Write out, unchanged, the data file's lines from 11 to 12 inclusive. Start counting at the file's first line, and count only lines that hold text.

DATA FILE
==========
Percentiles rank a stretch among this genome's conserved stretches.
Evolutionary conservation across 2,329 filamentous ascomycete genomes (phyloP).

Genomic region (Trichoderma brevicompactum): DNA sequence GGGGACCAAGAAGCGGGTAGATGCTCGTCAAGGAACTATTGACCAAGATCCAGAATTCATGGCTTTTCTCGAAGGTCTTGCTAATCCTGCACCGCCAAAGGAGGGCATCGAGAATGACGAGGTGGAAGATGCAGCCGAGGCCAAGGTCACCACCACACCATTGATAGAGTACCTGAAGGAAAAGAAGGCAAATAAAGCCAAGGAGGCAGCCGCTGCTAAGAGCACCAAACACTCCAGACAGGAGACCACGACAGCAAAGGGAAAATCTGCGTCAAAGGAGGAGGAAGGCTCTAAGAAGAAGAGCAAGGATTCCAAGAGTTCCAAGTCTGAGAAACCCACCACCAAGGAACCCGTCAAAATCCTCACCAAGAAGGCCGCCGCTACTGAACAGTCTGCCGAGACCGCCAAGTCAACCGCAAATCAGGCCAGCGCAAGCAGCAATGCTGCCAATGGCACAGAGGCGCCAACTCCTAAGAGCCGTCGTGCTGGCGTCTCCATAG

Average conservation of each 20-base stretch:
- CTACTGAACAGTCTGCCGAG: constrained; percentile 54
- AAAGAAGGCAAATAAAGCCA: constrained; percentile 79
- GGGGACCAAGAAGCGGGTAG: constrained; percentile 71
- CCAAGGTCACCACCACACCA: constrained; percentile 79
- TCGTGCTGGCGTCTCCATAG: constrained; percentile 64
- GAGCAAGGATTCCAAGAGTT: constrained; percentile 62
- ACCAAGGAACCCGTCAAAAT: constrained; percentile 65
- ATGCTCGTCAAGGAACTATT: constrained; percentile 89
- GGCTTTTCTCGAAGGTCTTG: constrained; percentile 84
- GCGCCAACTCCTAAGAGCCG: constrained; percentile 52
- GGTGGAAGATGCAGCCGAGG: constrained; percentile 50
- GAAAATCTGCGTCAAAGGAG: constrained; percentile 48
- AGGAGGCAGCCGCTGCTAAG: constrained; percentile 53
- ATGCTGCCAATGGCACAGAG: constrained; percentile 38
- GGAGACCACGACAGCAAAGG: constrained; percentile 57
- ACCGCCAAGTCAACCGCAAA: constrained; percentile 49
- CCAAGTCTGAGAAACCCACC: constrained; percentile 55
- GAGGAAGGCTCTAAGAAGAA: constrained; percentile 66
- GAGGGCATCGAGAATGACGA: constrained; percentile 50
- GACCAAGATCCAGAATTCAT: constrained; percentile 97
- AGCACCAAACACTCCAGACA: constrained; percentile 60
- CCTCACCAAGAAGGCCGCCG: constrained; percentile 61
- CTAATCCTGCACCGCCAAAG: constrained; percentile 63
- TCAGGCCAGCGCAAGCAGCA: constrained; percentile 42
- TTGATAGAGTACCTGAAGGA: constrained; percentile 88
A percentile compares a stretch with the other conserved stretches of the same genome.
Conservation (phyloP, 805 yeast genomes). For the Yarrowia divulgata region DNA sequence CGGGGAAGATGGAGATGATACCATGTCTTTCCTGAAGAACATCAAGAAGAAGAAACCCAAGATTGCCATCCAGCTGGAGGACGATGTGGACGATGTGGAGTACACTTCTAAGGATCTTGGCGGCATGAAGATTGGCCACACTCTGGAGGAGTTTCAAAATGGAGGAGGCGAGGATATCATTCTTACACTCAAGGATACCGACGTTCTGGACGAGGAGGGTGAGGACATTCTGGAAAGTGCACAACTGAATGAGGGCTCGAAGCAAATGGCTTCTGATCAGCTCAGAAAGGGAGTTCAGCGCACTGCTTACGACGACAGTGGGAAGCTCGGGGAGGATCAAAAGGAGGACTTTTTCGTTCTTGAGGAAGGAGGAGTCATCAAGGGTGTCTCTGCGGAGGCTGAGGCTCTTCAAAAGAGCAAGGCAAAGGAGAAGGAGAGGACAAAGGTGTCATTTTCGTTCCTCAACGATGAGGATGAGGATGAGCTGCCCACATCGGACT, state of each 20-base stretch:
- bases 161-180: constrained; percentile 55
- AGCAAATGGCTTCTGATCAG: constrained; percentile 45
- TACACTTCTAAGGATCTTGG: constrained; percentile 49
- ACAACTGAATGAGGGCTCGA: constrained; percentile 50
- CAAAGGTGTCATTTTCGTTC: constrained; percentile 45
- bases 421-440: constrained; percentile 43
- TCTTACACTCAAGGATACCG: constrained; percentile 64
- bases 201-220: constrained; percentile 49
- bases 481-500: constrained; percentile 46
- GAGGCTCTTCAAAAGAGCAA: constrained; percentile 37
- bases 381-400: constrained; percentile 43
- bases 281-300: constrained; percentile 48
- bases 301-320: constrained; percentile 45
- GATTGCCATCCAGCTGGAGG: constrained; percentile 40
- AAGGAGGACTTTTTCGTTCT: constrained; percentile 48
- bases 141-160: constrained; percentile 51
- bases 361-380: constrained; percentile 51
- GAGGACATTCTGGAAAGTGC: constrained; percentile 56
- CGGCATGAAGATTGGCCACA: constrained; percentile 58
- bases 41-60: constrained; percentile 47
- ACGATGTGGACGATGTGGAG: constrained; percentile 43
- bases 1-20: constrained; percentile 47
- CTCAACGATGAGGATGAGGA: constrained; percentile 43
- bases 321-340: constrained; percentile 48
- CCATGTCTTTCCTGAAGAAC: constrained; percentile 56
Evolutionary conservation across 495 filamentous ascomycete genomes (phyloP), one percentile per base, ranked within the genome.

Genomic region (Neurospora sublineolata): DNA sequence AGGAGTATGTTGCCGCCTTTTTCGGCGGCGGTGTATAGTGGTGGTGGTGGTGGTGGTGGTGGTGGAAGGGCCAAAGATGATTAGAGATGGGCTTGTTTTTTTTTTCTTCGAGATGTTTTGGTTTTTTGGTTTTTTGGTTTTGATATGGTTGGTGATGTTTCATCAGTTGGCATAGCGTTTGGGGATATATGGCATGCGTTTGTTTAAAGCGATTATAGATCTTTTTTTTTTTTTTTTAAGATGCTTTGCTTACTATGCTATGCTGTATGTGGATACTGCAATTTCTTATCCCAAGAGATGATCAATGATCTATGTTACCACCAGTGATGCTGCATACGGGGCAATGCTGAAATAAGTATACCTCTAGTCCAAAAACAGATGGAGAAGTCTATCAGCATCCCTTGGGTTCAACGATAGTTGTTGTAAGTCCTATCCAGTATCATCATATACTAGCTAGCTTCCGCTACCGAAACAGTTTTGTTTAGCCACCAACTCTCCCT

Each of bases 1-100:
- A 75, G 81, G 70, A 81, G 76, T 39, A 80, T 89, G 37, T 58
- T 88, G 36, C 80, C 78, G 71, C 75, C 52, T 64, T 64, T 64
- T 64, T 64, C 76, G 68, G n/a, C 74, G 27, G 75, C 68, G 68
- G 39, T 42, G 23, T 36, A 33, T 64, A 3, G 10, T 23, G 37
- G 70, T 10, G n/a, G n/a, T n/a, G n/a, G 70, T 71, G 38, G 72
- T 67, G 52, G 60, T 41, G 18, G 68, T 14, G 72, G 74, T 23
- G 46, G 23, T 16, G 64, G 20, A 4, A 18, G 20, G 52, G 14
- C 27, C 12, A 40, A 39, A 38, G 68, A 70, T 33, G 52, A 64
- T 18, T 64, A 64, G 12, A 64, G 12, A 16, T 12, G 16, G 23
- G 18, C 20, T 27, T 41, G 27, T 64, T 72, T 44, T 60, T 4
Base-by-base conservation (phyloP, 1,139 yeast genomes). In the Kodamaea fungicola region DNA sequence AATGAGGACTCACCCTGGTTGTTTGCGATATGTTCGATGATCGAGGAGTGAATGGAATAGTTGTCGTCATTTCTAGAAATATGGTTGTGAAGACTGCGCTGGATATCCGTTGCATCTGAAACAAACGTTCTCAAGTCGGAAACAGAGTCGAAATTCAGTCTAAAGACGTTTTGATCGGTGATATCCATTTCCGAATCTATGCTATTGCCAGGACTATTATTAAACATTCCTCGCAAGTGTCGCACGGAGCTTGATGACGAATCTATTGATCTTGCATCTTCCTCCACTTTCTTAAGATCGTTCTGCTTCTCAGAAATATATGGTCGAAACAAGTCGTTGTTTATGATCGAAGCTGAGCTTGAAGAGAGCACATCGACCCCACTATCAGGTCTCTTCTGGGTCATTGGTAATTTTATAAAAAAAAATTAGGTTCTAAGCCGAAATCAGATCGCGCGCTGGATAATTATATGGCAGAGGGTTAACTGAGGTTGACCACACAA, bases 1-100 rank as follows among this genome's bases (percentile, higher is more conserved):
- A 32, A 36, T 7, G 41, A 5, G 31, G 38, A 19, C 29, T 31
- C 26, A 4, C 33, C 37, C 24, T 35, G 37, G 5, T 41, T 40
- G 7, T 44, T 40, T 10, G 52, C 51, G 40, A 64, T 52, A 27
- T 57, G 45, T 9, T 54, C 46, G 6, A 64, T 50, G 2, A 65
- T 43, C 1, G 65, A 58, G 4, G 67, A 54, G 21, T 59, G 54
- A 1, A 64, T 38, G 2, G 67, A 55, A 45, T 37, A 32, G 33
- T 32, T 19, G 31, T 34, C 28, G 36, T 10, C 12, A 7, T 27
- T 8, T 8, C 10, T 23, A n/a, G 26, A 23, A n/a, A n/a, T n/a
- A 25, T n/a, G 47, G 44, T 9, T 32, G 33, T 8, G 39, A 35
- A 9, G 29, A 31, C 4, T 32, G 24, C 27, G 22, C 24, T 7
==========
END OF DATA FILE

- ACCAAGGAACCCGTCAAAAT: constrained; percentile 65
- ATGCTCGTCAAGGAACTATT: constrained; percentile 89